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Are Viruses Alive?

We're starting with the smallest of the small here. Some scientists argue that viruses are not even living things. We suppose it's easier to give you a list of what they can't do as opposed to what they can. What viruses can't do:
(1) They can't reproduce on their own. They need to infect or invade a host cell. That host cell will do all the work to duplicate the virus.
(2) They don't respond to anything. You can poke them or set up barriers, it doesn't matter. They either function or they are destroyed.
(3) They don't really have any working parts. While there some advanced viruses that seem fancy, viruses don't have any of the parts you would normally think of when you think of a cell. They have no nuclei, mitochondria, or ribosomes. Some viruses do not even have cytoplasm.

We've already established what viruses aren't. Let's talk about what they are. Every virus has a few basic parts. The most important part is a small piece of DNA or RNA (never both). That strand of nucleic acid is considered the core of the virus. The second big part is a protein coat to protect the nucleic acid. That coat is called the capsid. The capsid protects the core but also helps the virus infect new cells. Some viruses have another coat or shell called the envelope. The envelope is made of lipids and proteins in the way a regular cell membrane is structured. The envelope can help a virus get into systems unnoticed and help them invade new host cells.

Types of Viruses

As you go on to study more biology, you'll see many virus types. There are three basic shapes.
1) First there are helical virions. They are set up like a tube. The protein coat winds up like a garden hose around the core.
2) Next comes the polyhedral shape. This shape group includes the classic virus shape that looks like a dodecahedron. A dodecahedron is a geometric shape with twelve (12) sides. These viruses have many facets and a seemingly hard shell of capsomeres (pieces of a capsid). There is a variation of the polyhedral called globular. Globular shapes are basically polyhedral virions inside of a spherical (like a ball) envelope.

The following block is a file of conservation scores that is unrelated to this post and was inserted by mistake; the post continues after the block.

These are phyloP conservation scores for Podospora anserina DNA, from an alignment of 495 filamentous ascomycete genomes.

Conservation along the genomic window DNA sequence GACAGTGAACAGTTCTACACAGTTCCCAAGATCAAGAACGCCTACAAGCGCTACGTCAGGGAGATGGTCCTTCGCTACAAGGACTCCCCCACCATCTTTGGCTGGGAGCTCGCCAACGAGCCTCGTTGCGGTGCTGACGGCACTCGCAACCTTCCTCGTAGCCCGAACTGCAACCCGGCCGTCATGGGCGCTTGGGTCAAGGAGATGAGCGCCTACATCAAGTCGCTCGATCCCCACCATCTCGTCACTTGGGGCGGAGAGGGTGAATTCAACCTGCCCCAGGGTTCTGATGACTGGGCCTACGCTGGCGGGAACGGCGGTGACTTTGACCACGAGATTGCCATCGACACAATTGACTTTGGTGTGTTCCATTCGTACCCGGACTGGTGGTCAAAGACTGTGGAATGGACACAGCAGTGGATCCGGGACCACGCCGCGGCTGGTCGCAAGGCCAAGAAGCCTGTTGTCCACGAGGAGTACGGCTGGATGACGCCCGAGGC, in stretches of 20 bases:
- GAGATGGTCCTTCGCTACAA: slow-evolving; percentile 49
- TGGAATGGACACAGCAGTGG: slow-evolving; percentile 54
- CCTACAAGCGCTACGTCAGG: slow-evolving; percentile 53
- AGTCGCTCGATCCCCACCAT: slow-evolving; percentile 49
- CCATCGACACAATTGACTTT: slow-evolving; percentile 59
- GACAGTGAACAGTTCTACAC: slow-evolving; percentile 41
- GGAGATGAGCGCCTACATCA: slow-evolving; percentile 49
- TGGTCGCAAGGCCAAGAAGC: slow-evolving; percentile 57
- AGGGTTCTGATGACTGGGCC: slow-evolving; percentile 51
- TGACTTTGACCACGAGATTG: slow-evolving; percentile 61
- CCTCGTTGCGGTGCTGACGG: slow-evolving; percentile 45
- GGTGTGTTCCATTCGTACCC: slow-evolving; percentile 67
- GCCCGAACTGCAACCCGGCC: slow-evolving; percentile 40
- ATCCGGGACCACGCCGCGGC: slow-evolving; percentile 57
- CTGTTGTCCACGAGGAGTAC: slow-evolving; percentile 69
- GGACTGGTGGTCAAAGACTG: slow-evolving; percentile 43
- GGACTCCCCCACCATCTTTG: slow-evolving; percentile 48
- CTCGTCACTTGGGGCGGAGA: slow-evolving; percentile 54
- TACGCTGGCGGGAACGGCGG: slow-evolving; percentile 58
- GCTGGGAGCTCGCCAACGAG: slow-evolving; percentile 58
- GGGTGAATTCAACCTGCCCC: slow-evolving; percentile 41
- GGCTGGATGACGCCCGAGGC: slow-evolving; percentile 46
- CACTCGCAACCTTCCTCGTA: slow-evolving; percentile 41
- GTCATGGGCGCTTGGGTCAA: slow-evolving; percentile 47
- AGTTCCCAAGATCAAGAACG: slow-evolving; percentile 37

3) Last is the complex virus shape. You may have seen this one in books with the geometric head and long legs.

Smaller than Viruses?

There are things out there even smaller than viruses. The two that scientists have discovered are called prions and viroids. A prion is (as far as we know) just a protein. Prions are proteins that can invade cells and somehow direct their own duplication, making more of the isolated proteins. Viroids are a little different in that they are just RNA. Scientists have even discovered that they are responsible for some diseases.

Next Page on Microorganisms
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- Prokaryotes
- Eukaryotes
> Viruses
- Bacteria
- Protozoa I
- Protozoa II
- Fungi
- Lichen
- Good Microbes
- Bad Microbes
- Man and Microbes


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Useful Reference Materials
Encyclopædia Britannica:
Books on
- Modern Biology (Rinehart and Holt)
- Campbell Biology: Concepts and Connections (Reese, Taylor, Simon, and Dickey)
- Prentice Hall: Biology (Miller and Levine)
- Clinical Microbiology Made Ridiculously Simple (Gladwin and Trattler)
- Microbiology: A Systems Approach (Cowan)

- Chem4Kids: Biochemistry
- Chem4Kids: Metabolism
- Geography4Kids: Populations
- Geography4Kids: Food Chains
- Geography4Kids: Nitrogen Cycle

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